Yesterday multiple news outlets reported that Indiana University has placed a ban that will no longer allow students with a history of sexual violence to be accepted into their athletic programs. This is a noble gesture and should be praised as such but it begs the question, how the hell is this just now becoming a policy?
It is 2017 and I’m pretty sure we didn’t just decide that rape is bad. Additionally, it is hard to imagine that IU has had a problem with this issue. Like has there been instances where rapists have been let into school because there wasn’t a policy in place to stop them? Was the fact that someone is sexually violent not at all a criteria for admission? In my mind, this is an unnecessary policy given it’s nature. Coaches generally vet prospective students thoroughly. They aren’t just letting rapist after rapist walk through the door. So why decide to make this ban now? What could possibly be the motive?
In completely unrelated news, it was reported yesterday that ESPN’s “Outside The Lines” will soon be airing an episode that will dive into allegations of medical misconduct by the university when dealing with student-athletes. To sum a very long story up, football coach Kevin Wilson (who recently resigned) was putting immense pressure on the team’s athletic training staff to make certain rulings on players’ availability. Essentially, if a player needed a few more weeks to recover for an injury but the team needed them for that week’s game, a trainer was going to give them the green light even if it wasn’t in said player’s best interest. Unfortunately, this is a pretty common practice in college football. Somewhat recently, identical allegations came up at another Big Ten school Illinois. Coaching is a profession with a high turnover rate and it seems coaches will do anything just to win a few more games.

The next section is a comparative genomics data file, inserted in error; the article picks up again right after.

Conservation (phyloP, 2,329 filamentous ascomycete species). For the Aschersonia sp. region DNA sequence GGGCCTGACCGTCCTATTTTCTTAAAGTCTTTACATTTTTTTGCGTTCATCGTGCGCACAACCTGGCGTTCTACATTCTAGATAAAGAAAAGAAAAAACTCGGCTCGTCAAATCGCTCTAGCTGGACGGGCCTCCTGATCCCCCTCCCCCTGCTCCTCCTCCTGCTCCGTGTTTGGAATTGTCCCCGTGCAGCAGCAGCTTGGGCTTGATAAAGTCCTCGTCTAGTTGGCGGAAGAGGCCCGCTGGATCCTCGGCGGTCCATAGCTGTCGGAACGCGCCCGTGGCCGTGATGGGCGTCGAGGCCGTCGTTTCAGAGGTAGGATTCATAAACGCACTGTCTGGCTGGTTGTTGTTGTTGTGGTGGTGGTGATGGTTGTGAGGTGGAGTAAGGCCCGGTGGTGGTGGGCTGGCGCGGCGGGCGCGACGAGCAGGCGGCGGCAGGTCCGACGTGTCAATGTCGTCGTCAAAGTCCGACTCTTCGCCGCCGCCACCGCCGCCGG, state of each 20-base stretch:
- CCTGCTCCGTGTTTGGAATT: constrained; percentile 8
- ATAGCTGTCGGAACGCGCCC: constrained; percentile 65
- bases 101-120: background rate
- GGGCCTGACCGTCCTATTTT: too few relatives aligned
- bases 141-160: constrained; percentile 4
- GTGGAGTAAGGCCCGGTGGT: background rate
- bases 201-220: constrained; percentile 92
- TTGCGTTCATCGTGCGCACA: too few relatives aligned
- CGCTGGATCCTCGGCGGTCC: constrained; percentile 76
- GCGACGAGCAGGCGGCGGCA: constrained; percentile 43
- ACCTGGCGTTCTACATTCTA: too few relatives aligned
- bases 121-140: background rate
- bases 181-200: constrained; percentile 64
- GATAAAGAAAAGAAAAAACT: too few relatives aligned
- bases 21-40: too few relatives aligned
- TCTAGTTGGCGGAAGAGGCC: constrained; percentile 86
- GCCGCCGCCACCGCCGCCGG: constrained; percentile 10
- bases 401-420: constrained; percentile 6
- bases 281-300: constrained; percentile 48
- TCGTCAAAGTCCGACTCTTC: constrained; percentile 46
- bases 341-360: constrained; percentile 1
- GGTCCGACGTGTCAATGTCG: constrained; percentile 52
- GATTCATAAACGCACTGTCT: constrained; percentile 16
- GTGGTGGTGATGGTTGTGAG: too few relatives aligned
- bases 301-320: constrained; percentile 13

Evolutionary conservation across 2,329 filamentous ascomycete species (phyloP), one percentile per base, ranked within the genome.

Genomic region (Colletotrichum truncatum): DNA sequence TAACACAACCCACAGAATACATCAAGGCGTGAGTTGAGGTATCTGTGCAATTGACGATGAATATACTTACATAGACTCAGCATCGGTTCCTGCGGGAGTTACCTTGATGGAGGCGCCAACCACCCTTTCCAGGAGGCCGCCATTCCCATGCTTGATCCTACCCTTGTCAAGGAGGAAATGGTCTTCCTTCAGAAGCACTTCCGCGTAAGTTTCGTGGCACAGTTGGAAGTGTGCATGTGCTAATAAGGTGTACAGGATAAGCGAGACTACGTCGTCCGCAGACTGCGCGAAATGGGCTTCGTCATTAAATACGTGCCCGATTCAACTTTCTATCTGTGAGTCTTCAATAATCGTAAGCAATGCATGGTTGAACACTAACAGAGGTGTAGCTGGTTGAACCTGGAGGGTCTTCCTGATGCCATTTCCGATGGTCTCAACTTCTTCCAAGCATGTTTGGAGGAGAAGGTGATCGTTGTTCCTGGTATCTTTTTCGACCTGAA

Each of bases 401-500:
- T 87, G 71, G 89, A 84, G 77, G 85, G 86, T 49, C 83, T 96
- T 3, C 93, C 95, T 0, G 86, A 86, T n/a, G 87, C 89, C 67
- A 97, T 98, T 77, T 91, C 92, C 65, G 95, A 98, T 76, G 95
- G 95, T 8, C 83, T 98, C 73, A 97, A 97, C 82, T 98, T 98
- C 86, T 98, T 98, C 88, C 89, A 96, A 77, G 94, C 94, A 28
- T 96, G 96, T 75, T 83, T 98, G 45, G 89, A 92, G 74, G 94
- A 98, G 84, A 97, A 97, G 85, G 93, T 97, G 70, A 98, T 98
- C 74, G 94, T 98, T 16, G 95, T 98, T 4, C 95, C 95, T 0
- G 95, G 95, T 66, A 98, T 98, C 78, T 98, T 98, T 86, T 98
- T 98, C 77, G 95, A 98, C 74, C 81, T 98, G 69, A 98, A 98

Now generally I’m not into conspiracy theories but just for fun, let’s connect the dots. Indiana University knows they are going to get bad publicity in the near future for their athletic department. On the same day that a story about said publicity is published they pass a seemingly unnecessary policy that will shed positive light on the department. Seems to me like these two stories may in fact be related. But hey, what do I know? Maybe I’m just cynical and IU really is putting this ban in place to protect their student-athletes. I’m sure they value the safety of those kids, right? Tons of evidence of that.